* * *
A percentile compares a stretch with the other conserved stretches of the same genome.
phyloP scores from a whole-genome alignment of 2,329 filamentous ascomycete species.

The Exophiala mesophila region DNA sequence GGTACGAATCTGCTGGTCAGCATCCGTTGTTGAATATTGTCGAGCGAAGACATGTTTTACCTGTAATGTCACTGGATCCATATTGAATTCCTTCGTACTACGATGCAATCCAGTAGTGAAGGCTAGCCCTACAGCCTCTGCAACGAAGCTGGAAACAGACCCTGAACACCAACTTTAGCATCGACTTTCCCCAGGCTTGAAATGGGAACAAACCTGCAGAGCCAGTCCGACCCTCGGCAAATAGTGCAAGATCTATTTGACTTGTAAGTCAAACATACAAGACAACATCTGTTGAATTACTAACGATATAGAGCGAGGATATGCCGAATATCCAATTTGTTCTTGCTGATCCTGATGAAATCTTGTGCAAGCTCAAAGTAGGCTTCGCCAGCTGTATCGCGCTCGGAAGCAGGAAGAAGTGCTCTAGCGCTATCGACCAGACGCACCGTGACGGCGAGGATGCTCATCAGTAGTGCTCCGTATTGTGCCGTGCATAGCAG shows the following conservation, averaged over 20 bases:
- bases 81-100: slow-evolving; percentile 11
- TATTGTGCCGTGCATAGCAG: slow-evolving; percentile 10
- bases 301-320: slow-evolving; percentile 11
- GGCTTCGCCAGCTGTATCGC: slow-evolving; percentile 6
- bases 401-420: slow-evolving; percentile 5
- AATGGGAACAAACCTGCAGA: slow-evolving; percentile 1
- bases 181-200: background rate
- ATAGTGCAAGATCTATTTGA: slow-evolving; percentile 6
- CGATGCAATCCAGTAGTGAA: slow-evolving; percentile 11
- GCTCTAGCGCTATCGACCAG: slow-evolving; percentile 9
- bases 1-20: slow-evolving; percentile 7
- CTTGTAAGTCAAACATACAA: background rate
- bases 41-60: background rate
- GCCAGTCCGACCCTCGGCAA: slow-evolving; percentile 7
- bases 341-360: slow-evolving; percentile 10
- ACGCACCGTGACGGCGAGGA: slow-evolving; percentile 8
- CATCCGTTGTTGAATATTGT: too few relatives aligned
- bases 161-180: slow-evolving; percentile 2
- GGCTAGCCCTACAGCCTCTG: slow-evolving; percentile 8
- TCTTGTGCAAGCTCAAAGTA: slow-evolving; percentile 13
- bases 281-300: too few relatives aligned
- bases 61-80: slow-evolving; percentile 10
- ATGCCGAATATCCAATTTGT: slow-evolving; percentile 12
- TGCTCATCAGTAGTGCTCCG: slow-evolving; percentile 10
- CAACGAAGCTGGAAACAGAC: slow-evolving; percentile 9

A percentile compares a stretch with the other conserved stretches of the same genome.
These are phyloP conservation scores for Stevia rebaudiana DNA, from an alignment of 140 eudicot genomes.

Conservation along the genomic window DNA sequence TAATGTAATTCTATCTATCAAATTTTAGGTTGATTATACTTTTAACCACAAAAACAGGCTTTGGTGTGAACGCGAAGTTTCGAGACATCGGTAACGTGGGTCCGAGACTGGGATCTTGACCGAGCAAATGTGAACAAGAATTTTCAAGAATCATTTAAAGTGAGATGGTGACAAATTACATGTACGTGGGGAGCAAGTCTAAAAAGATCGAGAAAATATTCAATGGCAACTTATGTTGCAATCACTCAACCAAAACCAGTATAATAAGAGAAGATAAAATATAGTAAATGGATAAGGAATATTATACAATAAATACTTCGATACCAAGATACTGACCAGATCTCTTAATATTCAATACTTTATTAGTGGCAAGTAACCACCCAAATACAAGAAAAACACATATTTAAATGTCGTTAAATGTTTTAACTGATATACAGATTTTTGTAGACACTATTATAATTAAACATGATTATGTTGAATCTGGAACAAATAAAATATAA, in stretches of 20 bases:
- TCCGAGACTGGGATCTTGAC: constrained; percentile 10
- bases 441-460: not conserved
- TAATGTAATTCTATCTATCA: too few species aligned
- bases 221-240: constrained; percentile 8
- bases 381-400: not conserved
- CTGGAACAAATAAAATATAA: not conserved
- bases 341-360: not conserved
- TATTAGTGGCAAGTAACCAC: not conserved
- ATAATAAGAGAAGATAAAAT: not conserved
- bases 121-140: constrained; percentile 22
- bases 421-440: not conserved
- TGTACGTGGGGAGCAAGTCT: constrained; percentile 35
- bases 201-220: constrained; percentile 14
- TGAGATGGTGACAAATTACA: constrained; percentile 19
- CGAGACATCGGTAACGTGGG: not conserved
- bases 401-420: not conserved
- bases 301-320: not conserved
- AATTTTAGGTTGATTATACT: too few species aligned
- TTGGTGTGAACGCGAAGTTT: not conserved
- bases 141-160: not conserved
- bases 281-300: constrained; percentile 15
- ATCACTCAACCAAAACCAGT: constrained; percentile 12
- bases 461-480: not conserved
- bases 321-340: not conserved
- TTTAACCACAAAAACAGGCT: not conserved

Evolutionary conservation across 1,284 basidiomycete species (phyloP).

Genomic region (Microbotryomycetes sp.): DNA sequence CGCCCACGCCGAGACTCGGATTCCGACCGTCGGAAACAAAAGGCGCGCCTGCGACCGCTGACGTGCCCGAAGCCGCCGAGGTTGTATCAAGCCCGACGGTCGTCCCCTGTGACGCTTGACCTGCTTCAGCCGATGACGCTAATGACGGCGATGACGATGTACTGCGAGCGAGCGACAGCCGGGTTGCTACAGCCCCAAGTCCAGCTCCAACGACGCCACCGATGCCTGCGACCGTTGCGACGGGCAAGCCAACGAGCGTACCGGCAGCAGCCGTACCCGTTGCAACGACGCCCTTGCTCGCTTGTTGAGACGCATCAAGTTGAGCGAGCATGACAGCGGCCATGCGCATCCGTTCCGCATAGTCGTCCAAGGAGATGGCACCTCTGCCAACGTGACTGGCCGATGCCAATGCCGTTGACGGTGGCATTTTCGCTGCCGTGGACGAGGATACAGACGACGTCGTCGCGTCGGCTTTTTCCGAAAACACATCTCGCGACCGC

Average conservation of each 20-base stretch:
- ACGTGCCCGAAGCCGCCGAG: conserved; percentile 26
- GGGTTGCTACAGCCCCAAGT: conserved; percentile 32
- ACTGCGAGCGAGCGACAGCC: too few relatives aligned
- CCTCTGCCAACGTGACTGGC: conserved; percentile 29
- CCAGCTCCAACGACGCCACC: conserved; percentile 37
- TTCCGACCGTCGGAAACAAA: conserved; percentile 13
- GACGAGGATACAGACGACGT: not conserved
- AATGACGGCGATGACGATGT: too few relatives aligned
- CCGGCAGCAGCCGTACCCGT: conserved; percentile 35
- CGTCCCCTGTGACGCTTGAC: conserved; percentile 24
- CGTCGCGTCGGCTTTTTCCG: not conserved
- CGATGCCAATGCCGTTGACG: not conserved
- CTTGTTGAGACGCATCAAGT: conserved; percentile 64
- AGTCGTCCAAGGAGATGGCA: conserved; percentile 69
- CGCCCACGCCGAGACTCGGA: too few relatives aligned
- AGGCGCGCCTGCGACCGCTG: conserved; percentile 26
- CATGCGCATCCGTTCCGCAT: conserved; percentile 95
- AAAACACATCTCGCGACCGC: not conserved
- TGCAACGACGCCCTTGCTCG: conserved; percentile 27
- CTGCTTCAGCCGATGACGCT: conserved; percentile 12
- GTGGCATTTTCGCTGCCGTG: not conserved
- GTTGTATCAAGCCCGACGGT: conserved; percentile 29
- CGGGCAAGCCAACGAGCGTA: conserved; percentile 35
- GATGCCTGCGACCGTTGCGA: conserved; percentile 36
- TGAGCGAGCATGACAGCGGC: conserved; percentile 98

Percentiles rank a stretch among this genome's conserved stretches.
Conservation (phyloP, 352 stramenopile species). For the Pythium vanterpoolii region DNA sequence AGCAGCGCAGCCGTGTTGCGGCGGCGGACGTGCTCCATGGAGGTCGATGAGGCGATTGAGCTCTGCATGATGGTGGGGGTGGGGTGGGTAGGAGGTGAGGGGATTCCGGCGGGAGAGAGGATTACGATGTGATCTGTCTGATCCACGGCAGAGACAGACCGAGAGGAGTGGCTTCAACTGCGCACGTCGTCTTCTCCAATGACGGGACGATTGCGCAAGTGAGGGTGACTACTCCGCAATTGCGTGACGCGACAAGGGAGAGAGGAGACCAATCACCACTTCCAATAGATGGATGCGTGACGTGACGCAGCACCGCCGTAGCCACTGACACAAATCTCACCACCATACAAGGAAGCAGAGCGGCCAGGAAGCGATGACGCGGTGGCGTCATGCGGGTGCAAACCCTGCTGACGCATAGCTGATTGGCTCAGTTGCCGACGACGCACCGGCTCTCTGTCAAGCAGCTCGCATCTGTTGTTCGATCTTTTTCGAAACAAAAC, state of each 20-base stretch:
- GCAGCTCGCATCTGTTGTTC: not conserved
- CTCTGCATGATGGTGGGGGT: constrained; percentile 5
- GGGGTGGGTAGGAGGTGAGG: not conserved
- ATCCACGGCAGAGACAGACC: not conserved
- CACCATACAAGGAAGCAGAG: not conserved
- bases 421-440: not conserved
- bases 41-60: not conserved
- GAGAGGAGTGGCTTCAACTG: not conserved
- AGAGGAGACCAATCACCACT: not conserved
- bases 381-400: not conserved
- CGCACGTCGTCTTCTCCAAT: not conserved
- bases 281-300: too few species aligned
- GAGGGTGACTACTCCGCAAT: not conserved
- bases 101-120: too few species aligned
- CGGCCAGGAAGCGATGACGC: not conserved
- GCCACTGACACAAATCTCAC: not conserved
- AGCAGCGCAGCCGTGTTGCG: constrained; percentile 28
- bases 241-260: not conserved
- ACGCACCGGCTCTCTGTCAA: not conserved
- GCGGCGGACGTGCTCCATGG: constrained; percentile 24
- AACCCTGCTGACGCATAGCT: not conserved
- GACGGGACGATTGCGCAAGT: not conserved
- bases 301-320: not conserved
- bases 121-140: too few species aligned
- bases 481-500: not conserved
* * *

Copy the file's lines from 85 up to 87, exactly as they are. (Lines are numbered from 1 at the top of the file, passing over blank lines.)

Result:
Percentiles rank a stretch among this genome's conserved stretches.
Conservation (phyloP, 352 stramenopile species). For the Pythium vanterpoolii region DNA sequence AGCAGCGCAGCCGTGTTGCGGCGGCGGACGTGCTCCATGGAGGTCGATGAGGCGATTGAGCTCTGCATGATGGTGGGGGTGGGGTGGGTAGGAGGTGAGGGGATTCCGGCGGGAGAGAGGATTACGATGTGATCTGTCTGATCCACGGCAGAGACAGACCGAGAGGAGTGGCTTCAACTGCGCACGTCGTCTTCTCCAATGACGGGACGATTGCGCAAGTGAGGGTGACTACTCCGCAATTGCGTGACGCGACAAGGGAGAGAGGAGACCAATCACCACTTCCAATAGATGGATGCGTGACGTGACGCAGCACCGCCGTAGCCACTGACACAAATCTCACCACCATACAAGGAAGCAGAGCGGCCAGGAAGCGATGACGCGGTGGCGTCATGCGGGTGCAAACCCTGCTGACGCATAGCTGATTGGCTCAGTTGCCGACGACGCACCGGCTCTCTGTCAAGCAGCTCGCATCTGTTGTTCGATCTTTTTCGAAACAAAAC, state of each 20-base stretch:
- GCAGCTCGCATCTGTTGTTC: not conserved